Mary Beth Fraser CONNOLLY. Women of Faith: The Chicago Sisters of Mercy and the Evolution of a Religious Community. New York: Fordham University Press, 2014, pp. 372. $65 hc. ISBN: 9780823254736 (Also eBook). Reviewed by Meg Wilkes KARRAKER, University of St. Thomas, St. Paul, MN 55105 .
Center for Applied Research on the Apostolate (CARA) scholars Erick Berrelleza, S.J., Mary L. Gautier, Ph.D., and Mark M. Gray, Ph.D. opened a Special Report issued in fall 2014 by stating:
their way of life and ministry. The U.S. Catholic Church is indebtedto the ministerial efforts and sacrifices made by women religious inthe past and present. (CARA Special Report, 2014, p. 1)
Given the critical contributions of Catholic sisters to education, health care, and social welfare, not just the U.S. Catholic Church, but also entire communities across the United States, and American society as a whole share that indebtedness. Yet, CARA estimates that the number of women religious in the United States has declined from a high of 181,421 in 1966) to a low of 49,883 in 2014. In the words of Patricia Wittberg, sociologist and Sister of Charity: American Catholics do not understand that soon there will be no sisters.
History, my own discipline of sociology, and religious studies recognize the need to understand the evolution of the Sisters of Mercy of Chicago and their kind. These studies are important not only for those of us who care about religious congregations and their members, but also for those who seek deeper understanding of the sociology of organizations – including too-often overlooked organizations led and populated by women, as well as those which are faith-based. Those of us who wish to understand how social movements (I know of no better way to describe the voluntary association of so many in communities grounded in faith) change and evolve (a better conceptualization than “rise and fall”) can likewise take valuable lessons from studies like Connolly’s of the Sisters of Mercy.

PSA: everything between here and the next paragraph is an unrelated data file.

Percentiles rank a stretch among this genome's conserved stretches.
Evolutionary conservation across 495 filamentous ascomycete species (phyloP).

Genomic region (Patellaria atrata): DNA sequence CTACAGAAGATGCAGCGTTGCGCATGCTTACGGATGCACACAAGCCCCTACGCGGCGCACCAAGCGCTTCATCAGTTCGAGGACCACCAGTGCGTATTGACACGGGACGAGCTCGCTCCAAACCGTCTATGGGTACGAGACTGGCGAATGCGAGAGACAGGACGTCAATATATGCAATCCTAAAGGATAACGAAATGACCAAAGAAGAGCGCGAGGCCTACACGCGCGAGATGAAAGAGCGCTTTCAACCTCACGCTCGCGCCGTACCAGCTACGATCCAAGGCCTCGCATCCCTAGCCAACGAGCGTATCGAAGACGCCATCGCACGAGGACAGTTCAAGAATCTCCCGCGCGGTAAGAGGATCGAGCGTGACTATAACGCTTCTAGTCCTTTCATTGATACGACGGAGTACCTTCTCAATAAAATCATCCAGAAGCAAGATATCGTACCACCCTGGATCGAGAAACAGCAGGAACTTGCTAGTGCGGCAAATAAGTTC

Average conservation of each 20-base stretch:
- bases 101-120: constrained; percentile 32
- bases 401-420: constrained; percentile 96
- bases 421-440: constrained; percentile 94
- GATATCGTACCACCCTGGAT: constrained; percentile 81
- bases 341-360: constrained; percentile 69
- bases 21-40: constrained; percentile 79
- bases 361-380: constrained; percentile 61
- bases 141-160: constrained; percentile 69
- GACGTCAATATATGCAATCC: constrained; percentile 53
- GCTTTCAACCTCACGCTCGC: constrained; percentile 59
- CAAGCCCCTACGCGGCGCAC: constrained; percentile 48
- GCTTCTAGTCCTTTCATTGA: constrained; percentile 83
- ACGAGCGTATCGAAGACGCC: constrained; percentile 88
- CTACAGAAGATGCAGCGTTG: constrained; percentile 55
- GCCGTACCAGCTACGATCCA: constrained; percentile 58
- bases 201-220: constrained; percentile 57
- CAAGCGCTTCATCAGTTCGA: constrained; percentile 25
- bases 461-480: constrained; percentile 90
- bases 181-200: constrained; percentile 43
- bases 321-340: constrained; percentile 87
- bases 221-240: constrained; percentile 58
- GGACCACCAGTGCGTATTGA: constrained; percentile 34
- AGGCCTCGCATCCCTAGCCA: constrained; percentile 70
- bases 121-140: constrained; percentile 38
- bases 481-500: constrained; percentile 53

While we have a rich body of work on the history of women’s congregations, Connolly’s work is a singular contribution. First, her book is very well organized, following a progression from the founding inspiration of Catherine McAuley in Ireland (“One Solid Comfort”) through arrival in the United States (1846-1929), amalgamation −I prefer the term institutionalization (1920-1980s), evolution (1980s-2008). Second, Connolly grounds her research in broader social contexts (e.g., notions of Catholic womanhood, discourses around “enclosure,” Catholic Action, Pacem in Terris, Vatican II, periods of renewal of religious life). Third, Connolly’s diligent research of original documents illuminates specific mechanisms through which the Sisters of Charity processed change. For example, in Chapter 5 (“Change is Blowing Hard”) Connolly describes delegates to a conference in 1966 considering constitutional changes about modernizing language, modifying habit, and solo travel, and dealt with resistance (often more from the laity than from sisters or other religious). Fourth, Connolly’s presentation and analysis of the Sisters of Mercy work for social justice (Chapter 7, including “Prayerful Considerations of the Needs of Our Time” around education and health care, but also “Catherine McAuley’s special concern for women” and “all who struggle for full dignity”)
I applaud Fordham University Press for devoting ever-precious page count (93 pages!) to not only an excellent index, notes, and bibliography, but also appendices that list educational institutions and health care facilities sponsored by the Sisters of Mercy and a glossary that will make this work more accessible to readers less familiar with the language of religious. The inclusion of 27 illustrations (not only portraits of sisters, but also photographs of important events in congregational and community life) further enhance the pleasure of reading this deeply scholarly work.
Finally, Connolly provides us with a “good read,” accurately annotated, and also enhanced by the inclusion of well-sourced quotations from sisters. For example, in the Epilogue, we read a passage from Catherine McAuley in 1841 in which she provides faith-based reflections that contextualize “endings and new beginnings” (p. 253):
Mary Beth Fraser Connolly is assistant director of the Lilly Fellows Program in Humanities and the Arts and an adjunct professor of history at Valparaiso University.